The Greens Face a Shaky Future in Government Coalition
Ever since the drastic losses for the Greens, SPD and FDP in the state parliament elections of Bavaria and Hesse on Oct. 8, analysts have been speculating about the inevitable consequences it would have on the federal government, a coalition of the same three parties. Talk has been rife of a cabinet reshuffle, and even a replacement of the coalition is not ruled out. Indeed, momentum is growing in the FDP party base for quitting the government entirely, which is blamed for the electoral debacle in Bavaria (cf. SAS 45/23).
Now, another scenario for replacing the ruling coalition has emerged in the discussion: a “Grand Coalition” between the Christian Democrats (CDU-CSU) and the Social Democrats (SPD), perhaps enhanced by the FDP. This became public when the acting CDU Prime Minister of Hesse, Boris Rhein, stated Nov. 10, that he would not continue his coalition with the Greens, but seek to partner with the SPD. That means that the Greens are out, together with some of their pet projects, such as unrestricted migration, radical ecologism harming the farmers’ interests, gender policies, and preference for climate policies. The latter is at the bottom of the 10-point list of policy agreements between the CDU and SPD in Hesse, while the other three rank much higher. This, of course, only concerns the State of Hesse, but it could be a prelude to forming a new government without the Greens at the federal level as well – possibly well before the next scheduled national elections in the Autumn of 2025.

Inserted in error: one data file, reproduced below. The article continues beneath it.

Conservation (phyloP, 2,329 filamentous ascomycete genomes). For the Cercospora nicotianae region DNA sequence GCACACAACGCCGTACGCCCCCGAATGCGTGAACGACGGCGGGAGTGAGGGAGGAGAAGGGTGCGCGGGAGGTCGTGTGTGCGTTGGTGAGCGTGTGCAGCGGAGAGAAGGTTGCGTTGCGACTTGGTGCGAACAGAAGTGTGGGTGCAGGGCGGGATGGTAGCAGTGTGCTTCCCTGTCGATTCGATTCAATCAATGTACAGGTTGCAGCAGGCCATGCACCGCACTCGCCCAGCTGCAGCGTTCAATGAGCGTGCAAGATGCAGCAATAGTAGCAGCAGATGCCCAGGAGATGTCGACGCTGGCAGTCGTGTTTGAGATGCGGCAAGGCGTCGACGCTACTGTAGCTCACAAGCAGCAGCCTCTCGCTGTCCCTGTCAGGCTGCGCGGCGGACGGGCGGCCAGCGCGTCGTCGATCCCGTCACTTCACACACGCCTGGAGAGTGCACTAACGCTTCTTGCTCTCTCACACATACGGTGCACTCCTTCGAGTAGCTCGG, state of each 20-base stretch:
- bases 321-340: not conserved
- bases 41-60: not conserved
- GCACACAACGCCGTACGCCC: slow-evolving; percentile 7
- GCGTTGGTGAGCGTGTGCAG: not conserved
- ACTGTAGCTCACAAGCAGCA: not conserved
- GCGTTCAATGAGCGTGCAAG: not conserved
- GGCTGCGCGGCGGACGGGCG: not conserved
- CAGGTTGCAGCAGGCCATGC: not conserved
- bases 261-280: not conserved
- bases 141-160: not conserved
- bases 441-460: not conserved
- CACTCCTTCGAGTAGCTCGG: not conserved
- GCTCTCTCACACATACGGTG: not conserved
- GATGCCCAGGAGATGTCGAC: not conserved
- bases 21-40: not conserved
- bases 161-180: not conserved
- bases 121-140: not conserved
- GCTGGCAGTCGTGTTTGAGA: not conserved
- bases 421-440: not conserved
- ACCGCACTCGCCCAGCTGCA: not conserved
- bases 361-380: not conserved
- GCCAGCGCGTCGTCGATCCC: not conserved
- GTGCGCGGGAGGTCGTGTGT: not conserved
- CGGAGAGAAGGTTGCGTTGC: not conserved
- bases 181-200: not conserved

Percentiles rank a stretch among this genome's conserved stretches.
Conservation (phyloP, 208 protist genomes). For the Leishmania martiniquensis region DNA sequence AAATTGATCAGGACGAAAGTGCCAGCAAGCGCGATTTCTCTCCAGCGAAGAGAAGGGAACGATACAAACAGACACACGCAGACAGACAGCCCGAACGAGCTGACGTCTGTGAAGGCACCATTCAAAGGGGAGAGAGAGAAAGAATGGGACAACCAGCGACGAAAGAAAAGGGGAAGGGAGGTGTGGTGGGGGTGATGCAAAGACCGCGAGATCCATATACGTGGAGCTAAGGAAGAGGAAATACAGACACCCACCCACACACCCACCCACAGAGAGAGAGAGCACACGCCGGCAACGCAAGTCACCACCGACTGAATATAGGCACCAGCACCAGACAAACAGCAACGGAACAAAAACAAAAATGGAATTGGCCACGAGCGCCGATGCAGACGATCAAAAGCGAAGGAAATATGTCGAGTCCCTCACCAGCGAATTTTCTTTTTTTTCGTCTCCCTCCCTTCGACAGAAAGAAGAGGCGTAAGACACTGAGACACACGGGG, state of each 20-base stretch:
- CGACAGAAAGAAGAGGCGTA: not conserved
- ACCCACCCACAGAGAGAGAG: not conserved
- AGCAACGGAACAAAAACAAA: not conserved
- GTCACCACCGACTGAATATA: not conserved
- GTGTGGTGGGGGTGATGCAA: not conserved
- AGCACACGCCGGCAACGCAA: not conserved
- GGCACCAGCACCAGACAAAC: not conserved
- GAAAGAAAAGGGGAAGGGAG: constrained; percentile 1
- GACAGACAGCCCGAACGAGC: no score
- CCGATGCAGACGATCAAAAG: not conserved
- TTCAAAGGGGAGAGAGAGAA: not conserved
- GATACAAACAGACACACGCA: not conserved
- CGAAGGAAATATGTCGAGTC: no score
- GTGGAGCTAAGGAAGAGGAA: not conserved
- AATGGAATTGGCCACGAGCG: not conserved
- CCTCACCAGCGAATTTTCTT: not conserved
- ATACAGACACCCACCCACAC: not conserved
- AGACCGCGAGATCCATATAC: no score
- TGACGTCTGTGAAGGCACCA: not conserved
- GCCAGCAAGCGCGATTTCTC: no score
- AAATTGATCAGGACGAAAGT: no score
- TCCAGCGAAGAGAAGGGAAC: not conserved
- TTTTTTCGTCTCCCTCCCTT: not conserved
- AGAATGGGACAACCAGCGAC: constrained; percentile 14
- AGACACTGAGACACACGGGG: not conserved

A growing number of citizens would favor a change of government, as confirmed by an opinion poll published past week by the “Deutschlandtrend” special of the television channel ARD: 41% of those polled, are for early elections, while only 32% want the current government to remain in power. Although 62% of SPD supporters now say they are against a change, that percentage is expected to shrink in the coming weeks.
After all, the chairwoman of the SPD in Hesse, Nancy Faeser, is Interior Minister of the federal government, and she approved the establishment of a coalition with the CDU there. It is hard to imagine that she could have okayed the expulsion of the Greens without at least the tacit consent of SPD Chancellor Olaf Scholz, as both of them are well aware of the political repercussions it will have for the Greens in the Scholz cabinet. Just a few days before the Oct. 8 election, Prime Minister Boris Rhein had stated that his political agenda included a return to nuclear power and to the development of thermonuclear fusion — an absolute red cloth for the Greens! To what extent the SPD in the future Hesse cabinet would be willing to reverse its long-standing opposition to nuclear power remains to be seen, but it would undoubtedly influence a possible “grand coalition” in Berlin. There have been several closed-door meetings between SPD Chancellor Olaf Scholz and CDU chairman Friedrich Merz, the real contents of which have not been made public. In the present Bundestag, CDU-CSU and SPD have a clear majority, with 403 seats against 331 for all other parties combined…